Many studies suggest that laughter improves learning and can strengthen one’s memory.  According to Mary Kay Morrison, the author of Using Humor to Maximize Learning,  laughter ignites high levels of activity in multiple areas of the brain, especially when used during instruction and teaching.

There are many physical, cognitive, emotional and social benefits of laughter, which directly impacts learning.  For example, laughter can:

  • increase the production of endorphins and dopamine (neurochemicals that evoke happiness) in the brain
  • increase relaxation
  • decrease pain
  •  reduce stress
  • increases creativity and problem-solving abilities
  • enhances memory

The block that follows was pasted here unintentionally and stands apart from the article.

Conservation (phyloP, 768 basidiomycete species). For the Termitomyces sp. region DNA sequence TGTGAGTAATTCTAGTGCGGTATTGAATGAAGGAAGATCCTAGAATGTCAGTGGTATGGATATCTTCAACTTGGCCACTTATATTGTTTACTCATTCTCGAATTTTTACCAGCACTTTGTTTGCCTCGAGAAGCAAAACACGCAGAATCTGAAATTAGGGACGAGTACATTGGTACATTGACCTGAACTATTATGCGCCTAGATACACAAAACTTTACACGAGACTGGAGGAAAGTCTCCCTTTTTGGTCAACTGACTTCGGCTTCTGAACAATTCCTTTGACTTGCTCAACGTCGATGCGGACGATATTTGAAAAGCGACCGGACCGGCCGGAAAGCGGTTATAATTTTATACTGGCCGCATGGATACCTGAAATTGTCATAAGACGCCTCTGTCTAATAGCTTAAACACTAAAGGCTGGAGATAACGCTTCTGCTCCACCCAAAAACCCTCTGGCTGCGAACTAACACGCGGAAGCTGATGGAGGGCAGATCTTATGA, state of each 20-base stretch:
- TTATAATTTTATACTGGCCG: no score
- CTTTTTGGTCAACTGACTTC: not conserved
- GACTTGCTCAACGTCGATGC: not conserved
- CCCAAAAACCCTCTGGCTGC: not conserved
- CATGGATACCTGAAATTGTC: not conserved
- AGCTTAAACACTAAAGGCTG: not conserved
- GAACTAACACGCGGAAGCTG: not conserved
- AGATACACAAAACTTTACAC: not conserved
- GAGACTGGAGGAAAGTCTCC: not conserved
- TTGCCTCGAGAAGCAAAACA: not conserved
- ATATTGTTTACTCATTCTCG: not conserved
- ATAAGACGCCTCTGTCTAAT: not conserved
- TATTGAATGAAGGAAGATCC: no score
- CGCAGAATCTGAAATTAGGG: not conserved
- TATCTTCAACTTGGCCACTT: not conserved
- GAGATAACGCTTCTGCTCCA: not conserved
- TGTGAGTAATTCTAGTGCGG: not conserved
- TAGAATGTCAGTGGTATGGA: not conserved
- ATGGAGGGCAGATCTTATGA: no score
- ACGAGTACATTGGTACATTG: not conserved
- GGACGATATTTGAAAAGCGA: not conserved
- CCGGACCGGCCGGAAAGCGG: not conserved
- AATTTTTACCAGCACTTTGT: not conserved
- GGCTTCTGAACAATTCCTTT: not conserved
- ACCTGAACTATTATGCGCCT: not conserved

• elevates feelings of well-being
  • reduces depression, anxiety and tension
  • increases self-esteem and resilience
  • increases optimism, energy and vigor
  • reinforces group identity and cohesiveness
  • creates happier relationships and friendships


“How Humor Makes You Friendlier, Sexier,” Scientific American
WellSphere, Stanford University
The How of Happiness, by Sonja Lyubomirsky, Ph. D.
“Humor, Laughter, and Physical Health.” Martin, R. A. Psychological Bulletin, 127(4).
“What Everyone Should Know about Humor & Laughter.” Berk, R.
“The Psychology of Humor.” Martin, R. A.
“Humor and Life Stress.” Lefcourt, H. M., et al.
“Positive Affect as a Source of Human Strength.” Isen, A. M. A Psychology of Human Strengths.
“Humor and Creativity.” O’Quin, K., et al. The Creativity Handbook.
“Effects of humor on sentence memory.” Schmidt, S. R. Journal of Experimental Psychology: Learning, Memory, & Cognition, 20(4).

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